Obama releases fiscal year 2015 budget request
Updated: 2014-03-05 09:36
US President Barack Obama makes remarks on the budget during a visit to Powell Elementary School in Washington March 4, 2014. Obama chose the school as a venue Tuesday to propose an expansion of popular tax credits for middle class and working poor Americans in a fiscal 2015 budget designed to serve as a blueprint for Democrats in this year's congressional elections. [Photo/Agencies]
US President Barack Obama released his fiscal year 2015 budget request to Congress on Tuesday.
The annual ritual highlights his policy priorities for the coming year and serves as a Democratic Party manifesto as Democrats seek to draw a contrast with Republicans ahead of congressional elections in November.
The budget plan covers less than a third of the approximately $3.5 trillion the government is likely to spend next year. The rest will be doled out automatically through federal benefits programs that mostly care for the elderly and poor, including Social Security, Medicare and Medicaid.
Obama outlined how he would parcel out $1.014 trillion on government agencies' discretionary programs ranging from the military to national parks.
The level, barely above this year's spending cap of $1.012 trillion, was set by a recent budget deal and forces Obama to make some difficult cuts to fund the programs he wants. If the president wants to spend more, he will have to sell Congress on the idea of raising additional revenues.
The following are some of president's spending and tax proposals:
The president wants to shrink the US Army to its lowest level since before World War Two, eliminate the popular A-10 aircraft and reduce military benefits. The Pentagon's budget for the 2015 fiscal year beginning in October is an estimated $496 billion, about the same amount as the current fiscal year.
Diplomacy and foreign aid
The Obama administration requested $46.22 billion to fund its diplomacy and foreign aid for fiscal 2015, a drop from this year's estimated $46.81 billion, largely reflecting reduced spending in Afghanistan, Pakistan and Iraq.
The underlying base budget for the State Department and Agency for International Development will hold roughly steady at $40.3 billion for fiscal 2015, which begins on October 1, from the estimated level in the current fiscal year ending September 30.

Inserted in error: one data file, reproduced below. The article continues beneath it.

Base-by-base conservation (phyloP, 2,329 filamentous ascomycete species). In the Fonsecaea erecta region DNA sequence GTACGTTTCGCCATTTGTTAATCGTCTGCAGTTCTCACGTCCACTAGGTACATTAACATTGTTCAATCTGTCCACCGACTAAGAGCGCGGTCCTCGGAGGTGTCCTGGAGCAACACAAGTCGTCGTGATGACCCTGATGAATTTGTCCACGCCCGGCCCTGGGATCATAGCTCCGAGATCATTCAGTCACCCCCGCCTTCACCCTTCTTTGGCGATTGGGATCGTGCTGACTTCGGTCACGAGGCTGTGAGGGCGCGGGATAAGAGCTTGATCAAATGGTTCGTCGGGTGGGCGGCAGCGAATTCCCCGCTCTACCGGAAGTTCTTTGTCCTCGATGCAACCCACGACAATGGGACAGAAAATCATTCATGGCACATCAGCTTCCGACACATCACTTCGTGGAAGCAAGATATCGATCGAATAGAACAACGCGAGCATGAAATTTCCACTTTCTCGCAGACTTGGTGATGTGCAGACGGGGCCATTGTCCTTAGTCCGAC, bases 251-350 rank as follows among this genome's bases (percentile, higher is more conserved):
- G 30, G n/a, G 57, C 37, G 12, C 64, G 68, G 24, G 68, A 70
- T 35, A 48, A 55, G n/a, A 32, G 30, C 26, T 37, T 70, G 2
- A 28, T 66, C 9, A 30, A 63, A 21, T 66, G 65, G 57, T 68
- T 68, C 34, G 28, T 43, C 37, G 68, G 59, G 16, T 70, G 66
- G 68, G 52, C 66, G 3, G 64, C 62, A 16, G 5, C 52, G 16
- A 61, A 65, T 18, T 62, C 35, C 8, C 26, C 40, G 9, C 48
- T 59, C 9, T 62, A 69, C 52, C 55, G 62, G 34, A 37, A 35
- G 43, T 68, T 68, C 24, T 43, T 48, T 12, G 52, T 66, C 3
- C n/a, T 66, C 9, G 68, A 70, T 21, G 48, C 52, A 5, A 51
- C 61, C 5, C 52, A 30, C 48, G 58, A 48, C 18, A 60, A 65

But the budget for "Overseas Contingency Operations" - funds set aside for exceptional needs - will drop to $5.91 billion from an estimated $6.52 billion, chiefly because of declines in spending on Afghanistan, Iraq and Pakistan, a State Department official told reporters on condition of anonymity.
Obama wants a four-year, $302 billion plan to repair deteriorating roads and bridges and fund transit projects. He has said he would raise $150 billion in new money by ending some tax breaks for businesses as part of a corporate tax reform that would also lower tax rates.
Democrats and Republicans agree on the need to spruce up the nation's surface transportation system, but disagree on how to fund the work.
The president wants to "fully realize" his plan to build 45 manufacturing innovation centers. These are hubs that take advantage of universities and businesses located close to one another to share technology and ideas before products reach the commercial phase.
Obama has announced four such centers so far.
Oil and gas royalties
Through the Interior Department, Obama proposed changes to the oversight of oil and gas development on federal lands and waters, including royalty reforms and improved revenue collection, to save an estimated $2.5 billion over a decade.
Obama renewed his call for universal pre-kindergarten and expanding the Head Start program, which provides early childhood education for low-income families.
The new budget seeks a total of $68.6 billion through a raise in federal tobacco taxes to vastly expand access to preschool, make all levels of education more accessible and affordable and to connect nearly all students to broadband and high-speed wireless Internet.
The president sought $77.1 billion for the department that runs Obamacare, Medicare and Medicaid, the Centers for Disease Control and Prevention and biomedical research.
The proposal for the Department of Health and Human Services includes some items aimed at Democratic voters: training to help schools detect mental illness early, extra access to HIV treatment and prevention services and funds to train primary care doctors.